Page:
Art has the power to draw attention to inequality.
City Talks: New York
PLUS: What is the first thing you do when you wake up?
Everette Taylor: The first thing I do is give thanks and show gratitude. Each day isn’t promised and I value life more than ever. Next, I try to meditate for a bit, some days are tougher than others with my busy schedule but for the most part, I start with gratitude and meditation.
P: Where is your go-to place to eat and why?
ET: Well, I moved to NYC right before the pandemic so my experience has been a lot different. This may sound hilarious but my go-to spot in NYC is the dollar pizza slice spot in my neighborhood in SoHo. I’m a really simple guy and I love the guys that work there, plus the pizza is great.
P: What part of New York attracts you the most?
ET: The people are more than anything. I love the energy of the city. I just respect people who work hard, push through adversity, and keep it real. It’s been a huge difference moving from LA to NYC. And of course, the art scene here is incredible with an amazing community of people. More than anything, I knew that to really have an impact on the art world, I had to be in NYC.
P: What inspires you to do what you do every day?
ET: There’s so much that inspires me to work with Artsy and within the art world. The opportunity to help support artists and small businesses thrive around the world. The impact that Artsy has on the lives of artists, as well as our gallery partners, is something I’m really proud of. Also, the opportunity to inspire more people to love art and collect art. It’s important to me to continue to expand the art world and make it more inclusive.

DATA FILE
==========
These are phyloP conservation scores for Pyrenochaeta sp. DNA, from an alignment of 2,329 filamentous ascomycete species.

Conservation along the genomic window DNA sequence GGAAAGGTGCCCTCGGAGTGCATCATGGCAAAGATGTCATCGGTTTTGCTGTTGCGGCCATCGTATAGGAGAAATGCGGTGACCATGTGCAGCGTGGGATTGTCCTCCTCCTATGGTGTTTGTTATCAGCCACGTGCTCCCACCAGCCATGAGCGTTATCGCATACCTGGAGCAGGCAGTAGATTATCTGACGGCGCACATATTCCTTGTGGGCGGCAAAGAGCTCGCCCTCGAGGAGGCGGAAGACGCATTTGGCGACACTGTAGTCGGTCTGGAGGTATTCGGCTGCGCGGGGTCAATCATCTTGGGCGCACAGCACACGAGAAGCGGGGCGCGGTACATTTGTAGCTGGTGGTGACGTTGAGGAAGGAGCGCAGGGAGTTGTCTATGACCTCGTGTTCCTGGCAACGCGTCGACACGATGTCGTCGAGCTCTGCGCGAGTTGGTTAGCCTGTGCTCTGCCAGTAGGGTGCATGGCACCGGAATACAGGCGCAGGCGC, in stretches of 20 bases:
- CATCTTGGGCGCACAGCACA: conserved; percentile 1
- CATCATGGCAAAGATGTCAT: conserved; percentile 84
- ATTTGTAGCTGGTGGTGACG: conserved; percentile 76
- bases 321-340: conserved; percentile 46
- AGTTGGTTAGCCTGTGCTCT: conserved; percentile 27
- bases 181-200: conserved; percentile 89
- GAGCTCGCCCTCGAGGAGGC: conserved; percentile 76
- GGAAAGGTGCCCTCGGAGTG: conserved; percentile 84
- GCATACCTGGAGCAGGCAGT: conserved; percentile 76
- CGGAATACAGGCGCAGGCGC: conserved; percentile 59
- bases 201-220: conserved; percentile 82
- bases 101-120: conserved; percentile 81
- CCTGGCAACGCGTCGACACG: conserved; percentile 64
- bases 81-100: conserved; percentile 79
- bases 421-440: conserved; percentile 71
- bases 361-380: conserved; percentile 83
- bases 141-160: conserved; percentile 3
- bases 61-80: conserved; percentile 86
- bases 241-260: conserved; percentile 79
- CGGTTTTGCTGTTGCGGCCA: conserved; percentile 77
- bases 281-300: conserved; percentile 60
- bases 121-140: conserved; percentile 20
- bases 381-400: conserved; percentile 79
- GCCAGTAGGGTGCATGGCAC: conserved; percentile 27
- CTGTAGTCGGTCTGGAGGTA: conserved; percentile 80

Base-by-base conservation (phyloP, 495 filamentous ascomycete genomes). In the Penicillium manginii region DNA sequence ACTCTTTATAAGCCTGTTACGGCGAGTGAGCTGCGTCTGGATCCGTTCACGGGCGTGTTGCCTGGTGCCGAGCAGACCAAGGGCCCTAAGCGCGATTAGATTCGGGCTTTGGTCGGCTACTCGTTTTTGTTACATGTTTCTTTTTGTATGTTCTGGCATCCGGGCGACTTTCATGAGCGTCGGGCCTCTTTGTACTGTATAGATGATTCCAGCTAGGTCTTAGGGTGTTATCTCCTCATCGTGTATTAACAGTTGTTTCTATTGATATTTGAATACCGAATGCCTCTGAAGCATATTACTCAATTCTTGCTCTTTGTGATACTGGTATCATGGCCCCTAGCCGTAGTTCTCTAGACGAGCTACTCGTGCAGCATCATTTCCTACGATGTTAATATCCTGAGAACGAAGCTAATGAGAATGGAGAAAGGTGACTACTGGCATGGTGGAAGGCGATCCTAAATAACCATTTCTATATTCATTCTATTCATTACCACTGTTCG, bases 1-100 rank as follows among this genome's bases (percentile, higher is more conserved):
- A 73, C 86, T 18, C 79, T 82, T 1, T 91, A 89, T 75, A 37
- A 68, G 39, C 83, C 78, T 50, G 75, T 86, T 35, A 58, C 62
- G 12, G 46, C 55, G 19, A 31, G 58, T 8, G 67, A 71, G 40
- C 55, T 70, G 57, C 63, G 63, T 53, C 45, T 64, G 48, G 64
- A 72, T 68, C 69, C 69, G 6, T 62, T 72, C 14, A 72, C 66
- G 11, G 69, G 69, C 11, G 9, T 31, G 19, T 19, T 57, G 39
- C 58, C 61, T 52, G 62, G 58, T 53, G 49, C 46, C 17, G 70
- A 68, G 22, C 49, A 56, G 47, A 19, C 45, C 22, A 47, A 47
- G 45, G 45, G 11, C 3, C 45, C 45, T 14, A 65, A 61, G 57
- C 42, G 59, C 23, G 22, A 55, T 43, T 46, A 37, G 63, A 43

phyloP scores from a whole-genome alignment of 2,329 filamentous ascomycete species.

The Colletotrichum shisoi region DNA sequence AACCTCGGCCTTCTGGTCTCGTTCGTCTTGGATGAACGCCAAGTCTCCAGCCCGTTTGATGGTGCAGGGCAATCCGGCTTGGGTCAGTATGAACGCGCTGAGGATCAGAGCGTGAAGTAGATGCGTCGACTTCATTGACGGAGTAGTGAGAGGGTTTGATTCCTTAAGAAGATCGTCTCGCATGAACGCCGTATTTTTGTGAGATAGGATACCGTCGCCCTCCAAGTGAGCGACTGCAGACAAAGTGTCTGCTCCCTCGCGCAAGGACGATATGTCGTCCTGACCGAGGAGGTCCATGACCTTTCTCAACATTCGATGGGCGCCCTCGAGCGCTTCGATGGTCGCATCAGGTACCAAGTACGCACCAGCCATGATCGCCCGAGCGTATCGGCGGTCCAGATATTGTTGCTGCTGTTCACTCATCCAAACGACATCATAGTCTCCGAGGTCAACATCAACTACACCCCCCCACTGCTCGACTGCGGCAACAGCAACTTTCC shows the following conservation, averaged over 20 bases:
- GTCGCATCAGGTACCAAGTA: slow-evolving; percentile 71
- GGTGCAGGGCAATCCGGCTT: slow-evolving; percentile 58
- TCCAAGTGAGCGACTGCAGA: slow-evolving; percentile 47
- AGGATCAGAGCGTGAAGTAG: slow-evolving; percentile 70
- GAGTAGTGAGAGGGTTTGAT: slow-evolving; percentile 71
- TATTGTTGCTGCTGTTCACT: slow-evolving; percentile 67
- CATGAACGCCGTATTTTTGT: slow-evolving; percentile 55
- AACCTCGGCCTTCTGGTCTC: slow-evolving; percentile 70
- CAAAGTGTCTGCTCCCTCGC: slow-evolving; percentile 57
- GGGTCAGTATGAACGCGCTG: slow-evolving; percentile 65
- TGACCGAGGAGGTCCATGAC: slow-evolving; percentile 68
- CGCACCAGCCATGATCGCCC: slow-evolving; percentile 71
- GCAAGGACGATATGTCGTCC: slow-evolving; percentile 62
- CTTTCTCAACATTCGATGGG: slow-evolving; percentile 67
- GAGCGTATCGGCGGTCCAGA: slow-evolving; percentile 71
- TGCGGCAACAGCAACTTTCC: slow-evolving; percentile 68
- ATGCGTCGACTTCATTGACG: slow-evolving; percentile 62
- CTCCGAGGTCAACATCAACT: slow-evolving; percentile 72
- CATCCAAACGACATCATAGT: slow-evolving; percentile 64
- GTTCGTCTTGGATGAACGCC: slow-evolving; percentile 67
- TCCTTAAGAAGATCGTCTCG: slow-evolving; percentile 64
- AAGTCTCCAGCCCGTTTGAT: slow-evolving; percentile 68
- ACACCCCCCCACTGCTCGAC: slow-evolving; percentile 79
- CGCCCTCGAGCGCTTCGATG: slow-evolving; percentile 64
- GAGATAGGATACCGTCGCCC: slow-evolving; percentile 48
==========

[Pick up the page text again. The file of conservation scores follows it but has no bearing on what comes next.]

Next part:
P: Do you have any media/publications/news that you read in order to learn more about your field?
ET: I may be biased but I regularly read our own editorial here at Artsy which I think is incredible. The storytelling along with market data that Artsy provides allows me to stay on top of what’s happening in the art world. I also enjoy Sugarcane Magazine, The Canvas, ARTNews, etc.
P: How has the role of marketing (in the art industry) changed in your lifetime?
ET: I haven’t been working in art for very long but obviously, with world events, things have changed greatly. Creating experiential marketing or hosting events have been the biggest change in marketing efforts. A huge part of marketing now is educating those around the value of buying art online with fewer in-person events.
P: What (art)work stopped you in your tracks and grabbed your attention?
ET: Frank Bowling’s Texas Louise (1971) may just be the most beautiful thing I’ve seen in person. I could sit and look at it for hours.
P: What is the one thing you would like to see more of in the creative industry?
ET: Artists being compensated properly for their work. I would love to see a day where artists receive royalties.
P: How does art function in our current society?
ET: I believe in the current society with everything happening in the world it’s become an escape for many. For example, here in NYC with many things closed – one of the few things you can do is go to art museums and galleries. It feels like a reprieve from everything happening in the world. That escape can happen in your own home as well, we’ve seen a large rise in sales, and people want to see art in their homes more than ever as they are spending more time there.
P: What are three qualities in yourself that you are thankful for?
ET: I’m thankful for health and peace of mind, I’m thankful for my friends and family that support me through the good times and the bad, and I’m thankful to be working alongside some incredible teammates at Artsy – none of this would be possible without them.